Game of Thrones resurrected Jon Snow, but will The Winds of Winter?

Image: Game of Thrones/HBO
Image: Game of Thrones/HBO /

Three months after the first season of Game of Thrones premiered on HBO, the fifth book in George R.R. Martin’s A Song of Ice and Fire series, A Dance with Dragons, hit store shelves. At the time, six years had past since the release of the last book in the series, A Feast for Crows. But since Feast only concerned itself with part of the large cast, it had been 11 years since fans had read about characters like Tyrion Lannister, Daenerys Targaryen, and the newly-elected Lord Commander of the Night’s Watch, Jon Snow.

Jon had a tall order leading the Night’s Watch. He understood that the threat to the North represented by the Others meant that he had to bring the wildlings through the Wall and unite with them to fight a common enemy, but that didn’t sit well with some of the more traditionalist Night’s Watchmen who had been fighting against the wildlings all their lives.

"‘M’lord? The wildling princess, letting her go, the men may say—’‘—that I am half a wildling myself, a turncloak who means to sell the realm to our raiders, cannibals, and giants.’ Jon did not need to stare into a fire to know what was being said of him. The worst part was, they were not wrong, not wholly. ‘Words are wind, and the wind is always blowing at the Wall.’Chapter 39, Jon, A Dance With Dragons"

And the final straw came when Jon Snow decided to support Stannis Baratheon in his bid to unseat the Boltons of Winterfell, violating a long-held rule that the Night’s Watch not get involved in the affairs of the realm. This famously leads to Jon getting murdered by a group of his own men:

"Men were screaming. Jon reached for Longclaw, but his fingers had grown stiff and clumsy. Somehow he could not seem to get the sword free of its scabbard. Then Bowen Marsh stood there before him, tears running down his cheeks. ‘For the Watch.’ He punched Jon in the belly. When he pulled his hand away, the dagger stayed there where he had buried it. Jon fell to his knees. He found the dagger’s hilt and wrenched it free. In the cold night air the wound was smoking. ‘Ghost,’ he whispered. Pain washed over him. Stick them with the pointy end. When the third dagger took him between the shoulder blades, he gave a grunt and fell face-first into the snow. He never felt the fourth knife. Only the cold . . .Chapter 69, Jon, A Dance With Dragons"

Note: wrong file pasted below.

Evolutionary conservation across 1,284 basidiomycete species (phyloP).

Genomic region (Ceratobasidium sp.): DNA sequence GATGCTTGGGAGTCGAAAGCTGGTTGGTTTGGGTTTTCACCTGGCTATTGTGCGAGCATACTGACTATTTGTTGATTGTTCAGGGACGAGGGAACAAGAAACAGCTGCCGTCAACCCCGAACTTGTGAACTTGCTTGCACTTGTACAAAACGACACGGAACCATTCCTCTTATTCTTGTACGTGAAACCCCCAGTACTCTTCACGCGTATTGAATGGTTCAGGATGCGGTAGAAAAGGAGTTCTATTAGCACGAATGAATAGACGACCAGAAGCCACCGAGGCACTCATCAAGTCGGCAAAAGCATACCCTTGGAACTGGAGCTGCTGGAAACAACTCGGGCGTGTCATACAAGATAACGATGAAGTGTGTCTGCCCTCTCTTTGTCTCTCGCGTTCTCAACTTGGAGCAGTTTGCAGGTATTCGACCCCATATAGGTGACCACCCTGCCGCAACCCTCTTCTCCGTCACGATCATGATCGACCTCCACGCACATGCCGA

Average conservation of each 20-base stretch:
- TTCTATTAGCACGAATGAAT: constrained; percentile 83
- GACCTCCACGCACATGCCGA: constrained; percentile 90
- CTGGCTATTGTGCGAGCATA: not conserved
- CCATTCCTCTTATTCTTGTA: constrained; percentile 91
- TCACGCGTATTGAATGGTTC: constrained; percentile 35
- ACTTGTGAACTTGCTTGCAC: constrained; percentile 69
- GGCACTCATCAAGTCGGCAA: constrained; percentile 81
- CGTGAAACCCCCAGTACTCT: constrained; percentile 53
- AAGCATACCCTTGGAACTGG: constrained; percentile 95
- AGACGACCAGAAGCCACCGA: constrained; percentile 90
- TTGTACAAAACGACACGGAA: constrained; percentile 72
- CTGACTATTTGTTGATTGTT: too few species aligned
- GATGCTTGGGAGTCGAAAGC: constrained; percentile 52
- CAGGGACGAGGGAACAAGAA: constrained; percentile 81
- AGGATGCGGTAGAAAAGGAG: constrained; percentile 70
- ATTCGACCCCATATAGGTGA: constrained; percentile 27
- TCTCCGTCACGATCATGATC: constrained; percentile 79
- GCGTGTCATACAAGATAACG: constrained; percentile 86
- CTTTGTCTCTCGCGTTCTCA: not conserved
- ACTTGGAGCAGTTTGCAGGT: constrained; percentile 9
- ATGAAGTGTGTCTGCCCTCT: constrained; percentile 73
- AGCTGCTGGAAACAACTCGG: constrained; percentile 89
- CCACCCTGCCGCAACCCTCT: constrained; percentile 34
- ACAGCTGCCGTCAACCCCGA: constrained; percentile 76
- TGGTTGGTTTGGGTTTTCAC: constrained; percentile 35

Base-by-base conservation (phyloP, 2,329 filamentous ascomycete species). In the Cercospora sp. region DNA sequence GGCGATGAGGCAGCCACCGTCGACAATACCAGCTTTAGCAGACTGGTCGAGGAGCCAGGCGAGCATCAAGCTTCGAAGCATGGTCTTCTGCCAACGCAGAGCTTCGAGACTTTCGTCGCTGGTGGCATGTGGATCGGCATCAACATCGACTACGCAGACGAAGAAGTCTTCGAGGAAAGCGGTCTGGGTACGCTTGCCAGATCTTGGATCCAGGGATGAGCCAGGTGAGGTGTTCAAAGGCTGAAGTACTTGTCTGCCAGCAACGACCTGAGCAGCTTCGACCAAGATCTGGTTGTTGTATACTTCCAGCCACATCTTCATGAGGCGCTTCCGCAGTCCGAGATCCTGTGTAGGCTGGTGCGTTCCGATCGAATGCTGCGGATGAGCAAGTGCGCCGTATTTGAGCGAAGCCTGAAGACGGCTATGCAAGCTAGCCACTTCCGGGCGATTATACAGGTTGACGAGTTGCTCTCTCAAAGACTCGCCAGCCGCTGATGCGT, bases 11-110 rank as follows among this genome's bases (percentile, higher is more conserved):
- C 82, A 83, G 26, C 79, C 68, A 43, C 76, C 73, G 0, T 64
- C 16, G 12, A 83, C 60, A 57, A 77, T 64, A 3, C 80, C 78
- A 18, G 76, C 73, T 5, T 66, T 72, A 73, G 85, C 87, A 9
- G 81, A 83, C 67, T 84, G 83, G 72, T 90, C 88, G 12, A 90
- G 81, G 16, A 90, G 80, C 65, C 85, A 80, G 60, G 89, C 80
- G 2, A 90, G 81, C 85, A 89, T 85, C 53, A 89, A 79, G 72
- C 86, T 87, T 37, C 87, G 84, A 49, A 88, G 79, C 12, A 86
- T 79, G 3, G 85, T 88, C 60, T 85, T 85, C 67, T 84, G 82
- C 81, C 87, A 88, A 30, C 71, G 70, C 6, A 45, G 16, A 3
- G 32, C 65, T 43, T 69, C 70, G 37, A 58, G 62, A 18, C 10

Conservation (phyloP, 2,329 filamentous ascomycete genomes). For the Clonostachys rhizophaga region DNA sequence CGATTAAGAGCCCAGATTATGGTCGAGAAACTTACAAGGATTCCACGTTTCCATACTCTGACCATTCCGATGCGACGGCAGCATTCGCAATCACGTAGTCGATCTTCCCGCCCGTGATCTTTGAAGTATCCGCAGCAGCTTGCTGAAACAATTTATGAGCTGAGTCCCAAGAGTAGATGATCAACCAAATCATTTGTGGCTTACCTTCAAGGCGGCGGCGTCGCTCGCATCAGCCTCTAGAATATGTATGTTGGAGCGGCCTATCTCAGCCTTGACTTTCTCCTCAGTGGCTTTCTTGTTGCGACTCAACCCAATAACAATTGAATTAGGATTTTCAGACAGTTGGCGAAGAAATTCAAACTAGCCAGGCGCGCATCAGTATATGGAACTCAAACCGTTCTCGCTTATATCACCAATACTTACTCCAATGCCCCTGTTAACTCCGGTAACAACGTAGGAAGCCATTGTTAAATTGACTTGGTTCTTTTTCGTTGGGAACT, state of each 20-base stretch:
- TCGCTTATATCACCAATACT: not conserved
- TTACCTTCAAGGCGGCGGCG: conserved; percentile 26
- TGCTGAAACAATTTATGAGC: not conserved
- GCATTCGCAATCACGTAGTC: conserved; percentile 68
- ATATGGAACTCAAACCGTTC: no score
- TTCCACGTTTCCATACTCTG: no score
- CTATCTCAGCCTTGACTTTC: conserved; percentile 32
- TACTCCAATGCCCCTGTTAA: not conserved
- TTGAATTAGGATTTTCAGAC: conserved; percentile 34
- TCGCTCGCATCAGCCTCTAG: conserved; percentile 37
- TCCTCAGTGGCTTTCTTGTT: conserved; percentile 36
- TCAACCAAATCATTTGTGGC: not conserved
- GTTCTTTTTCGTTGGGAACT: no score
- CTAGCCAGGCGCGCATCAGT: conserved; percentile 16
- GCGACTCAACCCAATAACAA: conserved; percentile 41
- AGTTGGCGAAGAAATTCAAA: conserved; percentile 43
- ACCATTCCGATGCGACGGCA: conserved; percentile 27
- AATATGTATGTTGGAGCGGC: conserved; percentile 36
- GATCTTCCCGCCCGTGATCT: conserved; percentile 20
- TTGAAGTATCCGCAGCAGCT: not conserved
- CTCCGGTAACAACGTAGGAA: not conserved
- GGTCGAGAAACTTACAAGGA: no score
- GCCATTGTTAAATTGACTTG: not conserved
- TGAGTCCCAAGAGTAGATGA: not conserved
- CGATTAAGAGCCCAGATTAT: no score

And that’s where we leave Jon in the books, but the story continued in season 6 of Game of Thrones. After Jon Snow dies at the hands of the mutineers, he is brought back to life by Melisandre and the Red God.

Game of Thrones
Image: Game of Thrones/HBO /

Is Jon Snow dead in A Song of Ice and Fire?

But will she follow suit in The Winds of Winter, the long-awaited sixth book in Martin’s series? While it’s true that the Red Woman is at the Wall at the time of Jon’s death on the page, readers don’t have a definite answer.

Technically, we don’t even know if he’s really dead, which Martin underlined during a 2011 interview with Entertainment Weekly.

"ENTERTAINMENT WEEKLY: So why did you kill Jon Snow?GEORGE R.R. MARTIN: Oh, you think he’s dead, do you?"

Martin said he’s “not going to address whether [Jon Snow is] dead or not.” In the 10 years since, that answer has predictably sparked countless theories as to what’s going on. Some fans will tell you Jon Snow warged into Ghost and will live out the rest of his days as a direwolf, others that he died and will come back like Lady Stoneheart, hellbent on revenge. Still others will ramble on about funeral pyres and dragon-king’s blood.

Jon Snow will come back changed

Especially with the TV show behind us, it’s probable that Jon Snow will be back. But he won’t be the same. As Martin told John Hodgman in a 2011 interview:

"My characters who come back from death are worse for wear. In some ways, they’re not even the same characters anymore. The body may be moving, but some aspect of the spirit is changed or transformed, and they’ve lost something. One of the characters who has come back repeatedly from death is Beric Dondarrion, The Lightning Lord. Each time he’s revived he loses a little more of himself…Bits of his humanity are lost every time he comes back from death."

Would it be better for Jon to come back as a shade of his former self, or to die? Maybe the best we can hope is that he wasn’t completely dead when we left up up there at the winter wall. They’ve done studies on the benefits of hypothermia in bleeding patients, you know.

Next. Why did George R.R. Martin split up A Feast for Crows and A Dance with Dragons?. dark

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